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Journal Article

A conserved mode of head segmentation in arthropods revealed by the expression pattern of Hox genes in a spider

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Damen, W. G. M., Hausdorf, M., Seyfarth, E. A., & Tautz, D. (1998). A conserved mode of head segmentation in arthropods revealed by the expression pattern of Hox genes in a spider. Proceedings of the National Academy of Sciences of the United States of America, 95(18), 10665-10670. doi:10.1073/pnas.95.18.10665.

Cite as: http://hdl.handle.net/11858/00-001M-0000-0010-0EBD-B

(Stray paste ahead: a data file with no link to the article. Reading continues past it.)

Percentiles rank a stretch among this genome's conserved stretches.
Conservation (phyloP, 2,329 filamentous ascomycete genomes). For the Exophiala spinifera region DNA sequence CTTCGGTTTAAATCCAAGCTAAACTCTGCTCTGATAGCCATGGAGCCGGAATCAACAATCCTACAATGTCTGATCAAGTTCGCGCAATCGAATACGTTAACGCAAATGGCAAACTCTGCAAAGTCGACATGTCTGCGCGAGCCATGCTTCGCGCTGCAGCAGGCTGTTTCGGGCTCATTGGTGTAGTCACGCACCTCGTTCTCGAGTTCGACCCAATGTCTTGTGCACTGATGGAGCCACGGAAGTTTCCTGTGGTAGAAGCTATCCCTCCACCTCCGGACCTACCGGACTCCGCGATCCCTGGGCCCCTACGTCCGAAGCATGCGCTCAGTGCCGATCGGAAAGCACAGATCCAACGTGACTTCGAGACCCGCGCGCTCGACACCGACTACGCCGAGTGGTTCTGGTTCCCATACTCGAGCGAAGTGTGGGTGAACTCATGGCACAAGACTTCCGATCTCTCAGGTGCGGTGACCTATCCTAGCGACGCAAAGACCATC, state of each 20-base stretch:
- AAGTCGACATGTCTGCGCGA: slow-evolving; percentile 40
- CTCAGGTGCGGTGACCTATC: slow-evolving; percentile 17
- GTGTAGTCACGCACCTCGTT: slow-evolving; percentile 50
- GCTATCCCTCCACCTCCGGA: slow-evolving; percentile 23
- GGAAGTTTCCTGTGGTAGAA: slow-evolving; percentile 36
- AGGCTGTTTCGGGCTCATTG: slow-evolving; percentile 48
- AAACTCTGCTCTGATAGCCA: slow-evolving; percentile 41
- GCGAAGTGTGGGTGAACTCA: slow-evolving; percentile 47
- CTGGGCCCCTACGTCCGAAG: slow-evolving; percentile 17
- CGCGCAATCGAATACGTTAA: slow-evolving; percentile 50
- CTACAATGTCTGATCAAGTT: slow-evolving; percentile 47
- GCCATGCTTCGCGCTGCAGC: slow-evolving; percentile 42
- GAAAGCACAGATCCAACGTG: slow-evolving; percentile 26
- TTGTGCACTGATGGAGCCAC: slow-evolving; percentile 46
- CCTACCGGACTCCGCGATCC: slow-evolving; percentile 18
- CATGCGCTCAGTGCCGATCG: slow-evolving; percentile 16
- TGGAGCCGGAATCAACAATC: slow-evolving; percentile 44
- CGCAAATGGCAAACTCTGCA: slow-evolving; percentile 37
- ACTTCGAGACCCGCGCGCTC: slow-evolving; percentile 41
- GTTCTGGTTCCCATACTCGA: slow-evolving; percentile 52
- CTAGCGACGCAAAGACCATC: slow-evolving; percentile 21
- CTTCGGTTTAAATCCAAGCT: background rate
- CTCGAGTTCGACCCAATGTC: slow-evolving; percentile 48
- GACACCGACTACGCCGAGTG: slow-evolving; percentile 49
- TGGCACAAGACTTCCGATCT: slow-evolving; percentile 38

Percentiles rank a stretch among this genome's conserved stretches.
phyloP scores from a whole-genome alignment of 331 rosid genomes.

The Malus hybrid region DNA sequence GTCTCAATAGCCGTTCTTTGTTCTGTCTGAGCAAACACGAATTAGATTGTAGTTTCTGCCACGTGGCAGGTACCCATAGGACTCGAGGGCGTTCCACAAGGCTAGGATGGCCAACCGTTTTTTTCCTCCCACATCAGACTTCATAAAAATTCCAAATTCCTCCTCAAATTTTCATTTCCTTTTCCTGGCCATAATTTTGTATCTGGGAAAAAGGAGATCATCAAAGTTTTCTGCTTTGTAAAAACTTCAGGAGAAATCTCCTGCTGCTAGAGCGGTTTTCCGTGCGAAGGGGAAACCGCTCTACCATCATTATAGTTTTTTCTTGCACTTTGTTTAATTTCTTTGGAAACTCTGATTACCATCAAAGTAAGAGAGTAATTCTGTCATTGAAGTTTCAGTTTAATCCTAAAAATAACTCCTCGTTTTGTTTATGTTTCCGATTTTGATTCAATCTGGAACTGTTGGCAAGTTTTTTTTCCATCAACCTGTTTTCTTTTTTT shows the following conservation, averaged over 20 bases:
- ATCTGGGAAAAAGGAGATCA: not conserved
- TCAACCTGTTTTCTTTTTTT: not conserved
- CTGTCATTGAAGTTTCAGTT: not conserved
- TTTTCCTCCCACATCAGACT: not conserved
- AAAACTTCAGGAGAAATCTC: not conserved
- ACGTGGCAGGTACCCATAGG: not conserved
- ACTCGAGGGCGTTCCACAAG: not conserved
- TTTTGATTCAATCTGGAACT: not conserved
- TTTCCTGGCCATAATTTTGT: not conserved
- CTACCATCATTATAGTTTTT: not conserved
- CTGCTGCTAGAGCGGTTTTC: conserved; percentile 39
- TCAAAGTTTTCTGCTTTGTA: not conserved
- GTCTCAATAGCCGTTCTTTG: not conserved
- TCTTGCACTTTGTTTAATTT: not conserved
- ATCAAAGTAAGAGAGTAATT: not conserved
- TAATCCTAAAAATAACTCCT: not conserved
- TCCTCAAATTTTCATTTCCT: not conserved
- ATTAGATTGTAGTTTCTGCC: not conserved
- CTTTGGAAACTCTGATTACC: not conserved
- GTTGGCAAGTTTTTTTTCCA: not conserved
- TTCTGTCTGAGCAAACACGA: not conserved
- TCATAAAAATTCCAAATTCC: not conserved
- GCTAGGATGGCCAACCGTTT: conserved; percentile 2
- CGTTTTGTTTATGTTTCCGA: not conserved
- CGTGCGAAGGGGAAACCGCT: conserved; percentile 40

Chelicerates constitute a basic arthropod group with fossil representatives from as early as the Cambrian period. Embryonic development and the subdivision of the segmented body region into a prosoma and an opisthosoma are very similar in all extant chelicerates. The mode of head segmentation, however, has long been controversial. Although all other arthropod groups show a subdivision of the head region into six segments, the chelicerates are thought to have the first antennal segment missing. To examine this problem on a molecular level, we have compared the expression pattern of Hox genes in the spider Cupiennius salei with the pattern known from insects. Surprisingly, we find that the anterior expression borders of the Hox genes are in the same register and the same relative segmental position as in Drosophila. This contradicts the view that the homologue of the first antennal segment is absent in the spider. Instead, our data suggest that the cheliceral segment is homologous to the first antennal segment and the pedipalpal segment is homologous to the second antennal (or intercalary) segment in arthropods. Our finding implies that chelicerates, myriapods, crustaceans, and insects share a single mode of head segmentation, reinforcing the argument for a monophyletic origin of the arthropods.